Well, how does this all come back to Empire? Well, I truly doubt the Empire will have any loyalty to any of their products if they believe another product will make more money. Here we have all these Linux geeks pushing Linux, and we don't even realize we are doing the Empire's work. The Empire isn't fighting Linux because their software is better, they are fighting it until Linux overcomes their software, and then they will embrace and extend Linux and say "thank you" for all the pushing that we did.
It is all just a game, guys. They just do what makes them money.
How will the Empire control Linux?
Well, the Empire really doesn't seem to concerned about technology, just marketing. Therefore, the Empire really cannot get a grasp onto things until just before it is too late. Look what happened to the Internet. The Empire rejected the Internet, and when the profit wasn't where they were at, they switched and joined it. The reason they didn't join it earlier was because they lacked vision--they only wanted to see what would make them the most money now.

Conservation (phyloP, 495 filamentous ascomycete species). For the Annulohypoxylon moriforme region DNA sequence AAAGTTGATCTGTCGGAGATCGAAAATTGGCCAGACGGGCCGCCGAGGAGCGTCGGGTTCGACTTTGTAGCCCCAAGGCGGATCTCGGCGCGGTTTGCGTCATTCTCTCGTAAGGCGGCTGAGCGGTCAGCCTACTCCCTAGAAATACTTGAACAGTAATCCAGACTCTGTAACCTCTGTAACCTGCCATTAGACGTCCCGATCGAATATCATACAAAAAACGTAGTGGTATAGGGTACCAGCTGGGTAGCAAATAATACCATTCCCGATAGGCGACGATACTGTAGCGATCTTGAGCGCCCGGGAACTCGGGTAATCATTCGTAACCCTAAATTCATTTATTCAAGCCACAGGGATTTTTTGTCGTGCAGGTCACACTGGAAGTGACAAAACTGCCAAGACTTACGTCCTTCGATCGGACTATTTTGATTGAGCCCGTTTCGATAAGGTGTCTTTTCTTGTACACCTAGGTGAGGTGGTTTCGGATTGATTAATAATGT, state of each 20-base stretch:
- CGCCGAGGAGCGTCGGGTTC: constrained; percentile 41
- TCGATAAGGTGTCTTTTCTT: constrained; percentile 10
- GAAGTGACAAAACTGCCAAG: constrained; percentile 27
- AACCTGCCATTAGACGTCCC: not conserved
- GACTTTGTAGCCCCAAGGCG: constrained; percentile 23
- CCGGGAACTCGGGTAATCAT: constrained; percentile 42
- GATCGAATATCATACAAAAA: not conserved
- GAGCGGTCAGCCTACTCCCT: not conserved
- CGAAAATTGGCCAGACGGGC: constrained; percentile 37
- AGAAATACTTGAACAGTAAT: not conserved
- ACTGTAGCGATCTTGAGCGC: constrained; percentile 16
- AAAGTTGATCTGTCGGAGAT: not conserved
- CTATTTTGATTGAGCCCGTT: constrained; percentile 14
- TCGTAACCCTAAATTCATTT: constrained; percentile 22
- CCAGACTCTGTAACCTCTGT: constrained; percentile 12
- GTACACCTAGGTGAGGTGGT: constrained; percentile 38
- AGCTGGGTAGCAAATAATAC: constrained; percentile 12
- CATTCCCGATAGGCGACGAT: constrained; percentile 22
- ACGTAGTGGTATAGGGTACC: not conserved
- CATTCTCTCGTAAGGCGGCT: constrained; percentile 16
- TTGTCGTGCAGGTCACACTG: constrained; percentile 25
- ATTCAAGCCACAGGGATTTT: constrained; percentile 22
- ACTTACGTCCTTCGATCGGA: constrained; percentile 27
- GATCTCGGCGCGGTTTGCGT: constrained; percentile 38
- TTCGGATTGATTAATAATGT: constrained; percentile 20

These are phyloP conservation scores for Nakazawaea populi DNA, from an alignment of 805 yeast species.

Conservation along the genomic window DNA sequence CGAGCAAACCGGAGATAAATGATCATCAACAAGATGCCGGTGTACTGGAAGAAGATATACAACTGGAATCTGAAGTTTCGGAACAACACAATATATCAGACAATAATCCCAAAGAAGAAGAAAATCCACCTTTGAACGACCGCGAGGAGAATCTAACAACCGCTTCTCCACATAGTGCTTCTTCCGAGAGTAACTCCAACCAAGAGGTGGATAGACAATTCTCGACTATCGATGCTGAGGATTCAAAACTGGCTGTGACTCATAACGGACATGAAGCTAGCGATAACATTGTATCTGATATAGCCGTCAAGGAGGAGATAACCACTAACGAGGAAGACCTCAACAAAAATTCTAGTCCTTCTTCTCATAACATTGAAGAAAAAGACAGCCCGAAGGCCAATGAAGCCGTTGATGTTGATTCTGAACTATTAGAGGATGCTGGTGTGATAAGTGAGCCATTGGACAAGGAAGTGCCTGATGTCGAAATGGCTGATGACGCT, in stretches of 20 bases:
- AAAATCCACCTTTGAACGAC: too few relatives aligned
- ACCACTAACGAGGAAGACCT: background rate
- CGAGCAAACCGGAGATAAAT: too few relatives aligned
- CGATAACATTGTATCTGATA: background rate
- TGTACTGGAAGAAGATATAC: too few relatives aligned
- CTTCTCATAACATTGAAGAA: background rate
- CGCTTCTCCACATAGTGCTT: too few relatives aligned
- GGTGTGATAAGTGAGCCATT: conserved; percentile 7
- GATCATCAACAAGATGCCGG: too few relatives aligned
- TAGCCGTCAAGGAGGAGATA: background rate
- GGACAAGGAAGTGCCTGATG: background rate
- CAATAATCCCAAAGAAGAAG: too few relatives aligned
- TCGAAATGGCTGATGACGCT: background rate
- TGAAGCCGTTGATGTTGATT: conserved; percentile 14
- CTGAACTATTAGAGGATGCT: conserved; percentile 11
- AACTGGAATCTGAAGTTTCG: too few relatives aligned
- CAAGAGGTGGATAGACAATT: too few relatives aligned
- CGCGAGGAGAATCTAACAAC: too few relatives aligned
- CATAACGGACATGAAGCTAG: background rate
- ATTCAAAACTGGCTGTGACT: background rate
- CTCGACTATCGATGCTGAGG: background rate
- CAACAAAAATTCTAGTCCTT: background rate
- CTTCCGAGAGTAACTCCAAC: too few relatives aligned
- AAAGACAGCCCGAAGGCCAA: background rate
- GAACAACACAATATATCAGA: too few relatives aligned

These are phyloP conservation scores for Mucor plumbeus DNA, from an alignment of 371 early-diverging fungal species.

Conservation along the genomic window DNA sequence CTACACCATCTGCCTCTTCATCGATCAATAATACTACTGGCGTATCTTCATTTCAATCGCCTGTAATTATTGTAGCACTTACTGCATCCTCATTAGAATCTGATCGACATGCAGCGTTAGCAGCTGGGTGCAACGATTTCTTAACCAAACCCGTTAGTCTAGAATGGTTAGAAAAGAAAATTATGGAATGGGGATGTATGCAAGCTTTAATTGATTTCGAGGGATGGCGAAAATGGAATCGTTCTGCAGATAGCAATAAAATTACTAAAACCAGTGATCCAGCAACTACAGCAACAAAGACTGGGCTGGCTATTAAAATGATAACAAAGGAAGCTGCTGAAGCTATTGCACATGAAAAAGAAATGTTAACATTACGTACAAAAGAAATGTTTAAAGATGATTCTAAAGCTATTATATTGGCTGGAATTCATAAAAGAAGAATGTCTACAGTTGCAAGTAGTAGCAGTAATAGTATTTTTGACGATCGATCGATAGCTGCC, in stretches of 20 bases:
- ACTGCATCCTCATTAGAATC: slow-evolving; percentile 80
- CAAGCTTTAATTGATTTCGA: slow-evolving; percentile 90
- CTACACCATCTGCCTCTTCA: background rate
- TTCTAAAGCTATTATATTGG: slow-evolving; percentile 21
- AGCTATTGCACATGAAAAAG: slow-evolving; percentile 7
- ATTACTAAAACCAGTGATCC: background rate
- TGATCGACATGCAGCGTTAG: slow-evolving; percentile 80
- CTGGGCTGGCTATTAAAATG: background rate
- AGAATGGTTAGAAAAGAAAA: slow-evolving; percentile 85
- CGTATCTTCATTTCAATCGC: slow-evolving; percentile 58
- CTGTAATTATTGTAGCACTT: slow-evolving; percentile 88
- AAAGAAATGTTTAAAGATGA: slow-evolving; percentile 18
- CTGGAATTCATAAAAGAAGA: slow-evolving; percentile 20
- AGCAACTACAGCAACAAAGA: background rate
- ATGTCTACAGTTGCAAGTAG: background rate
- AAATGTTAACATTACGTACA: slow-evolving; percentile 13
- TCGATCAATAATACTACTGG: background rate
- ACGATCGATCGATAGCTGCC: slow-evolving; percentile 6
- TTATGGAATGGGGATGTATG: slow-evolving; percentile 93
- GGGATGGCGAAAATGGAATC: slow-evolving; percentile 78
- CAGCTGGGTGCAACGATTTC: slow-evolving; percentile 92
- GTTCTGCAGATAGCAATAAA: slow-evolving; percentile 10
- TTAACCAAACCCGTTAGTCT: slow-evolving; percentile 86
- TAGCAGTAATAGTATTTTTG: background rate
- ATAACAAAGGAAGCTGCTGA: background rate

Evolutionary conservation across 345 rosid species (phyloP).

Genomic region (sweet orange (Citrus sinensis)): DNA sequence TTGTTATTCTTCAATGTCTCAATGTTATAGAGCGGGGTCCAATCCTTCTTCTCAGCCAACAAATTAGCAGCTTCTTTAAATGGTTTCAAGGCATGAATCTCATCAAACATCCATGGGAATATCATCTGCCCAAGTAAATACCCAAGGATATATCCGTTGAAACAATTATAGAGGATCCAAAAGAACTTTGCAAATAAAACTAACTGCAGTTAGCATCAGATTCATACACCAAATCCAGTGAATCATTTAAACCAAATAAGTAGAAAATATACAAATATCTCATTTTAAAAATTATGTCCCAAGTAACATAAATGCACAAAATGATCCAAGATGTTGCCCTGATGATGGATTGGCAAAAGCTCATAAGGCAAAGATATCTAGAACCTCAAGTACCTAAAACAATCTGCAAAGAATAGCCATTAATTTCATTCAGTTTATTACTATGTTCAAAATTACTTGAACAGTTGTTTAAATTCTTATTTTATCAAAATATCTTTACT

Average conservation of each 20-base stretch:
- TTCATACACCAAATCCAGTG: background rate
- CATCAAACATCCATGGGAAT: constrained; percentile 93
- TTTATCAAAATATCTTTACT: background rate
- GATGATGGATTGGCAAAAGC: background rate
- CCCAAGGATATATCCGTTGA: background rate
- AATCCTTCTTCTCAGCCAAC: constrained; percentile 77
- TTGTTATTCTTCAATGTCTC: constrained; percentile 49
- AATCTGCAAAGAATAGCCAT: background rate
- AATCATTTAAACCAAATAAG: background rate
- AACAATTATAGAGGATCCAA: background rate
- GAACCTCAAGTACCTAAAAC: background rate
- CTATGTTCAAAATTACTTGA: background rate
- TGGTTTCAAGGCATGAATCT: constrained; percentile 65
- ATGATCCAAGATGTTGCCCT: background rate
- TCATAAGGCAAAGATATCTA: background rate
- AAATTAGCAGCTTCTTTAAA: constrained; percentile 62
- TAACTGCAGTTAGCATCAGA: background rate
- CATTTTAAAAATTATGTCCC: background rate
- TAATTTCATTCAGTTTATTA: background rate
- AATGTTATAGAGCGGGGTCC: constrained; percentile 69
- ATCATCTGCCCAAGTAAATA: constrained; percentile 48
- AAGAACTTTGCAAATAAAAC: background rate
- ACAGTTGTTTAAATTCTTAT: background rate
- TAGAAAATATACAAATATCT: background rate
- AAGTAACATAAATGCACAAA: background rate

This leads the to following scenario. What if:
They would have a closed desktop environment which only they would control. Only they would know about certain "bugs" which would enhance the speed of software which their competitors would never find out about. Only their desktop version would not give out an error saying "Incorrect desktop version." for the beta versions of their application software.
Under this scenario, who would want RedHat's or SuSE's version of Linux? Who would even care about Netscape, StarOffice, WordPerfect, or ApplixWare? If you can use all of the old applications on a new OS, why would you want to learn new applications that nobody knows about? You would stick with the version of Linux that has your old applications. You would also ONLY buy the Empire's version of Linux, because all software would work correctly with it. For some reason, if you were to switch to another version of Linux, things just wouldn't work the same, and hence, those other versions must be unstable.